In last week’s post on reputation, I talked briefly about the Four Cornerstones of RHO
These are simple labels for what you’re already doing (or should already be doing). They’re just a way to help you remember to stay on track.
I’ve already done this in this post. I’ve identified the four things you should keep in mind when doing your online marketing.
Identifying works in two directions: You identify your potential market (your potential customers), and you identify the items or services you sell. The simple question you’re trying to answer is “What is this?” I’ll use a supermarket as an example. You have fresh foods, packaged foods, and frozen foods. Each has their own section in the store. Within the fresh foods, you have meat, produce, and dairy–each of which is clearly labeled. Within the meat department, the case is divided into beef, pork, and chicken–each in their own section of the case. And within the beef section, you have separate areas for each of the cuts–usually with the choicest cuts at the top and the value packs at the bottom. Each of those sections has a label, as does each package.
Everything has a label (or packaging) which clearly identifies what the item is. In your marketing and advertising efforts, you want to do the same. You want to clearly state who you are and what you do.
The first question you’re answering here is “What makes this product special?”
You tell your customers about the products price, materials, and place of origin. You talk about specifications, uses, and features. You list price, warranties, and add-ons. Information is factual; it can be quantified and compared against other products or services. When buying a car, you want to know MSRP, horse-power, mileage, curb weight, turning radius, and features. When buying ice cream, you want to know flavor, sugar content, additives, and calories per serving.
The second question you’re answering is “How do I contact this business?”
Where are you located? What’s your website? What’s your phone number? When are you open? Are you on social media? Do you deliver? Are you accredited?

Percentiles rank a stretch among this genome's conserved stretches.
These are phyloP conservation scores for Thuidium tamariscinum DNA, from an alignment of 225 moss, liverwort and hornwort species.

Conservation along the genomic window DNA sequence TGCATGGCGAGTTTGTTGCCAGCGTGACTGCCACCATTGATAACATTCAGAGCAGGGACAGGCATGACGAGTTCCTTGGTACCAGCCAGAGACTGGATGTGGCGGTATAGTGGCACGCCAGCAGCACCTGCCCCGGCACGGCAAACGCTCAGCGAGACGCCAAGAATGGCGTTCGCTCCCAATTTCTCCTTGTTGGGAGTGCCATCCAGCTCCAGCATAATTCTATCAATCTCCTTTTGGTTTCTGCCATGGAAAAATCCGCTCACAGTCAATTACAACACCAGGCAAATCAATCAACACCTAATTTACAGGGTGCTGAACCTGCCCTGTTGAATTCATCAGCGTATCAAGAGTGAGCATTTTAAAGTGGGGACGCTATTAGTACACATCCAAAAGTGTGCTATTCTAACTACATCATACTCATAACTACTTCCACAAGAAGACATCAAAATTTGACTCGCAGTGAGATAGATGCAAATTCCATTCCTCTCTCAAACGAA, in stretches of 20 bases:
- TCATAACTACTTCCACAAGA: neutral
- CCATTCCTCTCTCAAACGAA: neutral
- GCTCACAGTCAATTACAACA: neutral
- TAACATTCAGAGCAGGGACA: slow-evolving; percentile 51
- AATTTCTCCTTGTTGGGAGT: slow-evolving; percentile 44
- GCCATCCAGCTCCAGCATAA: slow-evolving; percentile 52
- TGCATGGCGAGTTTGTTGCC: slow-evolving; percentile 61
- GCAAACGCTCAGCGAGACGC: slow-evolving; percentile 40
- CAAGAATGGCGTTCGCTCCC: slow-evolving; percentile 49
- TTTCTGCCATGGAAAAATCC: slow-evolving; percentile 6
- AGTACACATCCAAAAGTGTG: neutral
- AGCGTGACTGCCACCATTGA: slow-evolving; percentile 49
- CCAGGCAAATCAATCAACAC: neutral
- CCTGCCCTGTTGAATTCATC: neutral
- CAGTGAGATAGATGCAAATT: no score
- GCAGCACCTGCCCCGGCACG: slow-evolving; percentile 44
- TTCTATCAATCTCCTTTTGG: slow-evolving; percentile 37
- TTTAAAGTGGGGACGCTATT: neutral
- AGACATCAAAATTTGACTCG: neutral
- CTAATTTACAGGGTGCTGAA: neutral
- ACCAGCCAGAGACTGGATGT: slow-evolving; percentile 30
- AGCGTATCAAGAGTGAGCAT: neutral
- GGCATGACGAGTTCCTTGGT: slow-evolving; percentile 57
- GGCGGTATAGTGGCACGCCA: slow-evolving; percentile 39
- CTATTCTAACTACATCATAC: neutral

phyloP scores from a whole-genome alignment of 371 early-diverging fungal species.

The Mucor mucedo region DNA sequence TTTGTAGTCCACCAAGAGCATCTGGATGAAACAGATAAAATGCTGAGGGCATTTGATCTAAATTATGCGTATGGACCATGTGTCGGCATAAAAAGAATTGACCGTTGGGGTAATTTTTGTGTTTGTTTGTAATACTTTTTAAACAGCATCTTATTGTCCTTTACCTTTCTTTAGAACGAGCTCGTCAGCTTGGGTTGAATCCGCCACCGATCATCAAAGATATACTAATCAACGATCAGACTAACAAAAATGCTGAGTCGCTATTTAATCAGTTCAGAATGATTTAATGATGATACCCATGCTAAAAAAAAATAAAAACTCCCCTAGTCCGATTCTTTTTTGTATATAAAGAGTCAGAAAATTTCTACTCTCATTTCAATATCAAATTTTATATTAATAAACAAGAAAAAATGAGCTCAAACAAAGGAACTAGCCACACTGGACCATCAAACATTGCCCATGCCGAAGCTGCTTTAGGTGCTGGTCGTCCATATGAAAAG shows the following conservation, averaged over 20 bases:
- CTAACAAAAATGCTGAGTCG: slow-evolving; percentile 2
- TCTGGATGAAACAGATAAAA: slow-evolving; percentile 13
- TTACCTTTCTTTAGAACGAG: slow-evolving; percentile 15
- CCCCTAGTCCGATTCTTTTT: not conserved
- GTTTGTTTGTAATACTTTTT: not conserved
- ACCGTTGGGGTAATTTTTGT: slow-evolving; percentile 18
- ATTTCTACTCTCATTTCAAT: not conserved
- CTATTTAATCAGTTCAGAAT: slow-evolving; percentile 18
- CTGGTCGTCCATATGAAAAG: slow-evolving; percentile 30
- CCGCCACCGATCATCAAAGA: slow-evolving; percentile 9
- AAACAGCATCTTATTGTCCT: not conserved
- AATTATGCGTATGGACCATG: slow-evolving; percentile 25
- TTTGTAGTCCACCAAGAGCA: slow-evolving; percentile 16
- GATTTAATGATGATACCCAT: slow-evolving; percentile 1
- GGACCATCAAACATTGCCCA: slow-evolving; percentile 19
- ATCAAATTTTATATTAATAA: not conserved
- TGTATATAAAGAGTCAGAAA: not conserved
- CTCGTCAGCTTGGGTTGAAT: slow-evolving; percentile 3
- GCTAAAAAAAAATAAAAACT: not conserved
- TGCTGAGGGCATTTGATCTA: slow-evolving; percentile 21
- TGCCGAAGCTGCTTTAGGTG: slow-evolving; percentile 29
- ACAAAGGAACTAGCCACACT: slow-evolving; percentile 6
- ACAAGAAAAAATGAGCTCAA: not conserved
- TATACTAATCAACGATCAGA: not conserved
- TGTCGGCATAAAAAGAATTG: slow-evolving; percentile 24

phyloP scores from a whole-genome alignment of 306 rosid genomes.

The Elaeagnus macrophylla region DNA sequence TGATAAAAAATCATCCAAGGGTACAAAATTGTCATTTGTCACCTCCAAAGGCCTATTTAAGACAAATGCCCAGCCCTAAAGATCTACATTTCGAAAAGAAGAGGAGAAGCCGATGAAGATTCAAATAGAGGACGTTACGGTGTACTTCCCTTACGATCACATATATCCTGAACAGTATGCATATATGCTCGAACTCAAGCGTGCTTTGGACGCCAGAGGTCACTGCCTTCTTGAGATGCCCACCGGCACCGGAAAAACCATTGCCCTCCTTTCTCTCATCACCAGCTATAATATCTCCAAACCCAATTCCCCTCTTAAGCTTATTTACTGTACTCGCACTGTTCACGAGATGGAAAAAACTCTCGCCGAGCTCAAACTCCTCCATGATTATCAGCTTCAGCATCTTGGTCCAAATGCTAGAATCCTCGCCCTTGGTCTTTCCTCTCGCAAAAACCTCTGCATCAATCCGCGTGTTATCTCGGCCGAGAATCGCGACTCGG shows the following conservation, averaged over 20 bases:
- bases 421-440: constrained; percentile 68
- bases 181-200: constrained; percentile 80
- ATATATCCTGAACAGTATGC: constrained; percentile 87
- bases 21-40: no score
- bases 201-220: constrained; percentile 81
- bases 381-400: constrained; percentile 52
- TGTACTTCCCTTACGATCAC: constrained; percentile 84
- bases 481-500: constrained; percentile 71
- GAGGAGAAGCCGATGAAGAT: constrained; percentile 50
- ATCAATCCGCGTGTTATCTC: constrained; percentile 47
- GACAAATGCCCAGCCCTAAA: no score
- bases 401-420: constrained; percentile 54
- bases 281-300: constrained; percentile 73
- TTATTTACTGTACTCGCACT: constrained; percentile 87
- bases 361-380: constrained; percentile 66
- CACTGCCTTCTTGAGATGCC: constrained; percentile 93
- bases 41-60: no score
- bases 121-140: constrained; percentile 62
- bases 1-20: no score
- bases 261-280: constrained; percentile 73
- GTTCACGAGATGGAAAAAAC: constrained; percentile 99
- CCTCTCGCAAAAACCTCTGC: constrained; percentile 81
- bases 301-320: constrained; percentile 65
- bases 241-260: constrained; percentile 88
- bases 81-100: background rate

Educating your customers (potential and actual) goes deeper. You’re answering “Why?” Why is your product worth the price? Why are you better than the competition? Perhaps you have a fresh produce store and you inform the market that your prices are higher, but all your produce is organic and fair-trade. You need to educate your potential customers on why “fair-trade” is worth the extra costs. For your existing customers, you may need to educate them on why the vidalia onion is a better choice for fajitas than the red onion. Or you might get a good response by educating them on the array of delicious meals that can be made with papayas.
Young consumers care about the company behind the product as much as–if not more than–the product itself. 73% of millennials are willing to spend more money for “ethical products”. And about 90% would switch brands to one that’s more ethical. Today’s consumers want to know why you’re a “good” company. It’s up to you to educate them about your company, your practices, and your products.
All of the above leads to this last–and most important–cornerstone: Engagement. In today’s world of social media and instant communication, it’s not enough to just post some advertisements and wait for customers to show up. Consumers of all ages expect engagement. They read and write reviews–and want feedback on their feedback. They want to follow you and social media, and have you reply to their questions and comments. They want to start conversations on Facebook and through the comment system on your website. They want to feel that they’re connected to your company–and to you.
Engagement not only builds a vital relationship between you and your customers, it also provides you with valuable information about, and insight into, your customers and their purchasing habits. The most basic feedback comes through polls and surveys that can be done through social media platforms. Twitter, for example, has a “poll” button prominently displayed in the posting box. Review sites such as Yelp or Google Reviews allow you to get honest (if sometimes rude) feedback on your customers’ experiences with you and your products. Prompt and polite replies can help to mitigate bad reviews and show that you’re a company who cares.
But more than that, engaging your customers allows you to see into their lives. Look at what they post on their own Facebook pages, Twitter feeds, or Instagram timelines. What products are they actually buying? How are they actually behaving? What secrets are they sharing that can help you to provide better products and services to them?
A Solid Foundation
Keeping these four cornerstones in mind gives you a solid foundation on which to build your marketing plan. Whenever you find yourself struggling for how to proceed, you can come back to the basics and think about how to answer the simple questions above.
And, as always, Redleaf Consulting will be here to help you.
Blaze is the founder of Redleaf Consulting. He started as a dishwasher at the age of 15, and worked his way up to Director of Marketing for a Sino-German joint venture in Jiangsu, China. He has over 25 years of experience in education, communication, and marketing.